Concannon FamilyJohn ConcannonConcannon Vineyard

Preserving a Way of Life

Here at Concannon, we blend tradition with innovation in our grape-growing, winemaking and estate management practices. We recently completed a 10-year, $30 million revitalization across vineyards, winery and operations, and in 2010, introduced a new tier of “Conservancy” wines to mark the conservation trust agreements that protect our estate vineyards from future urban development.

This continuum of effort began more than 128 years ago. Since James Concannon founded the winery in 1883, we have pursued the creation of world-class wines that respect and nurture the natural resources of the Livermore Valley.


In 2009, Concannon Vineyard became one of the first wineries to receive third- party certification from the California Sustainable Winegrowing Alliance’s (CSWA) Certified California Sustainable Winegrowing (CCSW) program. Launched in January 2009, the CCSW program recognizes and fosters best practices in environmental stewardship, conservation of natural resources and socially equitable business management.

Sustainability in the Vineyards

After harvest, grape pumice (the skins, pulp and seeds left over after crush) and other vegetative matter are recycled and composted back to the soil. This practice helps replenish the soil for the next growing cycle.

Cover Crops
Cover crops are cultivated between vineyard rows to maintain soil health, retain moisture, and attract beneficial insects.

Soil Management
Well-conditioned, complex soils are crucial for grape-growing, and great care goes into fostering the health of the soil in the vineyards. Varietals are matched to certain soil types based on the varietals’ growing needs and winemaking goals; this practice minimizes soil nutrient depletion.

Beneficial Insects & Owls
Beneficial insects and owls provide natural pest control in the vineyards. We uses permanent cover crops that help attract beneficial insects, and have installed owl boxes throughout its estate vineyards.

Water Conservation/Dry Farming Techniques
Soil and vine stress monitoring devices are in place to assure that the minimum amount of water is used and only when needed.

Sustainable Practices in the Winery

We recycle all packaging, paper, cans and bottles. Office paper is made from at least 30% post-consumer recycled materials, and some office supplies are made of 100% post-consumer recycled materials. An internal audit of the entire company shows a 75 percent reduction in solid waste stream based on recycling efforts, with an estimated 690,000 lbs (or 346 tons) of waste diverted to recycled materials.

During the renovation of the historic tasting room, existing building materials were recycled and/or repurposed whenever possible. The horizontal siding is reclaimed cedar and pillars from the original Concannon building dating back more than 100 years. Vertical redwood siding is from recycled wine tanks. The bricks surrounding the courtyard fountain also come from the original Concannon building. Large barrels have been refurbished for continued use as well.

Water Conservation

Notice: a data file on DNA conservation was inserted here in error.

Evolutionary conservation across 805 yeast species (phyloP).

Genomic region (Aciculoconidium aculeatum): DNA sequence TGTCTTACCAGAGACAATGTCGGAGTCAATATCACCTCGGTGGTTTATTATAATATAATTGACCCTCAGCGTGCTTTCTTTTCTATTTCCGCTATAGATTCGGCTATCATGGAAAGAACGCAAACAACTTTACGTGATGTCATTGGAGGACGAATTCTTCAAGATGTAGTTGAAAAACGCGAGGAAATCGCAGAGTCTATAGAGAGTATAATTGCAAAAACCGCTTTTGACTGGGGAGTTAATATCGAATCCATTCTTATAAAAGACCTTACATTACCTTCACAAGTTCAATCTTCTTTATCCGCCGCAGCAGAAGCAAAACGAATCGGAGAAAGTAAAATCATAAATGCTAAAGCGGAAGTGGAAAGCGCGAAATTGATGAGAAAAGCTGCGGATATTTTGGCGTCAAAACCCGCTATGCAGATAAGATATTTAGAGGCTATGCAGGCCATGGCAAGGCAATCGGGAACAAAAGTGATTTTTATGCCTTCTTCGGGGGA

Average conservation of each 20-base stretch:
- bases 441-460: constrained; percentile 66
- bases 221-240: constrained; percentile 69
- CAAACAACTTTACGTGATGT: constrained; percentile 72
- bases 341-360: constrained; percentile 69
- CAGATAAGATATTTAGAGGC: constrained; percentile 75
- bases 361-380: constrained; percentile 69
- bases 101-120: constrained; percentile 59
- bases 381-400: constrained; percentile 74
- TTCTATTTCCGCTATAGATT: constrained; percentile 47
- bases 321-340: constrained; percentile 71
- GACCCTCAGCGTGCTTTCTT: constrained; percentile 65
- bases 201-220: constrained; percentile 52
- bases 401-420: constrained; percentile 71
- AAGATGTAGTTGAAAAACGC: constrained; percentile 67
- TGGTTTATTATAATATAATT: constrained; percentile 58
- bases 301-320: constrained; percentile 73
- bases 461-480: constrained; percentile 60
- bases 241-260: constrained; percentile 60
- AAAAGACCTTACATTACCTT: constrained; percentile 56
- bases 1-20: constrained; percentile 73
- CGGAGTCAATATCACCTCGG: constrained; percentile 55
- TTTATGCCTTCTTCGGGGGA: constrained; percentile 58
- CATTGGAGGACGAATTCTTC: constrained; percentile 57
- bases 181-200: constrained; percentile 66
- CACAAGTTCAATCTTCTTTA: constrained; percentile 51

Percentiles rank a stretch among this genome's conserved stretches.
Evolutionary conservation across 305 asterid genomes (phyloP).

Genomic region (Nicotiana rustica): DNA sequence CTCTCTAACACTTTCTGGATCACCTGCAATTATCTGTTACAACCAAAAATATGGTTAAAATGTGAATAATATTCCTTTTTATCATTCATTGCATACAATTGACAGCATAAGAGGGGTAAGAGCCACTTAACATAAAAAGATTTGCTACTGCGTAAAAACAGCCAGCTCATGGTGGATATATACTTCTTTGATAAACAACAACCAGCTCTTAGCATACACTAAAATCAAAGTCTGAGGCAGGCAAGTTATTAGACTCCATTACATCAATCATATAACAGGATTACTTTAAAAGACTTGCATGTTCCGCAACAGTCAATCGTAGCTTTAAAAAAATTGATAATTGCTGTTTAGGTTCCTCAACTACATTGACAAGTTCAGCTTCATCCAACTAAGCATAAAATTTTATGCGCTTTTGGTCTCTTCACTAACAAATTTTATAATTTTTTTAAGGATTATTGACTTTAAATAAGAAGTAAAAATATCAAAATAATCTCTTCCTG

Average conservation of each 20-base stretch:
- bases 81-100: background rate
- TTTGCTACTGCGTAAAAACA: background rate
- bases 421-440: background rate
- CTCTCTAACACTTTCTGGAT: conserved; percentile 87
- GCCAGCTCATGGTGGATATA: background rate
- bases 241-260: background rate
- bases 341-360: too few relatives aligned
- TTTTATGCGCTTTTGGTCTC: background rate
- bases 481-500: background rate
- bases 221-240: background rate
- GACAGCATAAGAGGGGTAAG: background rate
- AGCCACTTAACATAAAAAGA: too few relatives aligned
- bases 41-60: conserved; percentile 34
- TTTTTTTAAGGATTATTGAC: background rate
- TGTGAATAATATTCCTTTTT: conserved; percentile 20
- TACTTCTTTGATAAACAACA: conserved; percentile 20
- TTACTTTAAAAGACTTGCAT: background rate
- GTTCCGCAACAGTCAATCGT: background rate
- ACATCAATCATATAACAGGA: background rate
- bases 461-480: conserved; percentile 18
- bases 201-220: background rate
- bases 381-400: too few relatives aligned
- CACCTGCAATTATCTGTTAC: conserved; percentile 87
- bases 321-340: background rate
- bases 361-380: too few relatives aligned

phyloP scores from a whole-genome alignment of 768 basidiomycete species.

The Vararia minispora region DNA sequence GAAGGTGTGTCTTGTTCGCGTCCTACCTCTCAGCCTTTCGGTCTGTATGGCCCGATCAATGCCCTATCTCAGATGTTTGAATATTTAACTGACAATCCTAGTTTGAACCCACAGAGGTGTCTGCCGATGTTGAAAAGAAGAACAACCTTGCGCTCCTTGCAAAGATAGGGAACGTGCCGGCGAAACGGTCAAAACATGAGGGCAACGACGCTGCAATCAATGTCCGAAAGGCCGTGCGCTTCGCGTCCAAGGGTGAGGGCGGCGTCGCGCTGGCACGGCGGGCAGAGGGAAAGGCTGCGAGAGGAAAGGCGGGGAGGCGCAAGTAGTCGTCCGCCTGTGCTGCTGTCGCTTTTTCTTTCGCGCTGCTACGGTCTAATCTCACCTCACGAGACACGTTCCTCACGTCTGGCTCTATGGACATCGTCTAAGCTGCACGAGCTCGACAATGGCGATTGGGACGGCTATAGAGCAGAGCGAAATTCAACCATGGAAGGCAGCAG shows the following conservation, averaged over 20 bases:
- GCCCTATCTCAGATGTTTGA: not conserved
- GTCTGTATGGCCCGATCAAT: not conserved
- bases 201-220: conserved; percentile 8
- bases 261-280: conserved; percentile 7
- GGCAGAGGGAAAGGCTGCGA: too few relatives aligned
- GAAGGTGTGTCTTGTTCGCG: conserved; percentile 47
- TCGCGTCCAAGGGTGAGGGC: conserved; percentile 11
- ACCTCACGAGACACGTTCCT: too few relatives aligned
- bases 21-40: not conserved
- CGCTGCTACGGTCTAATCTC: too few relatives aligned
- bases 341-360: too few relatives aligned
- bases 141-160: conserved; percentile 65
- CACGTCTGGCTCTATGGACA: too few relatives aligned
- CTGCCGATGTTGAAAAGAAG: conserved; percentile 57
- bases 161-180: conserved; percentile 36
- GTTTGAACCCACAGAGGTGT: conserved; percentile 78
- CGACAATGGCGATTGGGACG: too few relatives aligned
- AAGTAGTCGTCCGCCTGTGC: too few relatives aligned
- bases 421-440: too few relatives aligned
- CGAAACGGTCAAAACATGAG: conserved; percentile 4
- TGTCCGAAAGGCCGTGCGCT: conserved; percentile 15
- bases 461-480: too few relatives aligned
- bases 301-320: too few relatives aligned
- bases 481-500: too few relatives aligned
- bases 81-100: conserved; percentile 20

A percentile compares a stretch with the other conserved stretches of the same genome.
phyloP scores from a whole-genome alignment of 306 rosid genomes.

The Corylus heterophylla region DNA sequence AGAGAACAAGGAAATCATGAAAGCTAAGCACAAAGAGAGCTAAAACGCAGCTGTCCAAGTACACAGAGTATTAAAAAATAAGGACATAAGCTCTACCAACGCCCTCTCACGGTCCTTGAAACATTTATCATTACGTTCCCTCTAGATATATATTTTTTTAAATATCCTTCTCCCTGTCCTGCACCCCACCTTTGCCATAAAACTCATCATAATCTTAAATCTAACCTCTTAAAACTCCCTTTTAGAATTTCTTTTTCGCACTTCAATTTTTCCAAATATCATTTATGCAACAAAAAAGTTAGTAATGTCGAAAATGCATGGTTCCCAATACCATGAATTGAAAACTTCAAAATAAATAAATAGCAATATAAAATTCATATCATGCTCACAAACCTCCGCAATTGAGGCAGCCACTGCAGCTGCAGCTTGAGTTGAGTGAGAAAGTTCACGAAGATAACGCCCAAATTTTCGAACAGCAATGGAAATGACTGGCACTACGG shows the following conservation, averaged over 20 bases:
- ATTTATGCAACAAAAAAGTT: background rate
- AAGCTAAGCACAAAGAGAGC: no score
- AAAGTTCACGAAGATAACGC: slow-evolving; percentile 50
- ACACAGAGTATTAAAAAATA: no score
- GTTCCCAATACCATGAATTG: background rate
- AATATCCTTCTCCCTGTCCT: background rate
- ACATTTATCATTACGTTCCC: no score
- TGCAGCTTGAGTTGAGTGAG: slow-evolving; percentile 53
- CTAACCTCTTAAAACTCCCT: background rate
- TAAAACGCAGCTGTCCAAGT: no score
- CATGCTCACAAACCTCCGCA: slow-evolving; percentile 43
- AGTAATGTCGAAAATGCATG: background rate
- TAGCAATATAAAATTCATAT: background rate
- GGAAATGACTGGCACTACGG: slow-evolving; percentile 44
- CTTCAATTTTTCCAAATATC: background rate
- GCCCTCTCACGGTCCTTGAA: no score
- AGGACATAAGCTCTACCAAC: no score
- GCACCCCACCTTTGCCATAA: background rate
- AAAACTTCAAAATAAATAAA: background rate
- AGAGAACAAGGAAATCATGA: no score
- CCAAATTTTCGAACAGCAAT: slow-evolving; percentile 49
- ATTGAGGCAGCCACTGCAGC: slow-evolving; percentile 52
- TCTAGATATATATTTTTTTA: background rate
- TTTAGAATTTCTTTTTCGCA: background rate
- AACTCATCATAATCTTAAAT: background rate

We recently completed a water audit and are in the process of establishing water reduction targets. Water conservation is a top priority and the goal is to use the minimum amount of water necessary in every sector. Source water reduction measures are used in cleaning and sanitation. The minimal amount of water is used for barrel washing versus a full-water flush. We continue to monitor our water uses and look for innovative ways of implementing other water saving practices.

Energy Management
As part of our cost and carbon reduction and efficiency measures, we installed a solar system on the rooftop of the new winery building that produces approximately 270,000 kilowatt hours a year, supplying roughly 20 percent of all energy needs (actual measurements are between 15-30% depending on production needs. Energy efficient refrigeration and tank temperature control systems are in place. Computer controlled tanks ensure that unnecessary cooling capacity is not used. All production tanks are insulated or jacketed, which translates into energy savings. Energy efficient HVAC systems meet or exceed local standards. Motors, drives and pumps are all selected for maximum efficiency and minimal energy usage.

Automatic lighting controls provide additional energy savings.

Environmentally Preferred Purchasing
Vendors are evaluated for their sustainable practices and we constantly evaluate our own products for packaging reductions.

Sustainability in Wine Packaging

Wine Cases
The majority of wines are shipped in unbleached, chlorine-free cardboard cases. This type of cardboard case has a higher percentage of recycled paper than bleached white cardboard.

Whenever possible, water-based inks are used for labels and cases. Water-based inks are much more environmentally-friendly than solvent-based inks.

We recently reduced our carbon footprint by switching to a 19% lighter weight bottle for the Conservancy, Reserve, and Heritage tiers, allowing an increase in cases per truckload, resulting in reduced energy costs.

Capsules and Corks
Concannon Vineyard uses natural corks, which are 100% recyclable, sustainable and renewable. Used in combination with natural cork, stelvin closures, synthetic corks and tin capsules are also 100% recyclable.

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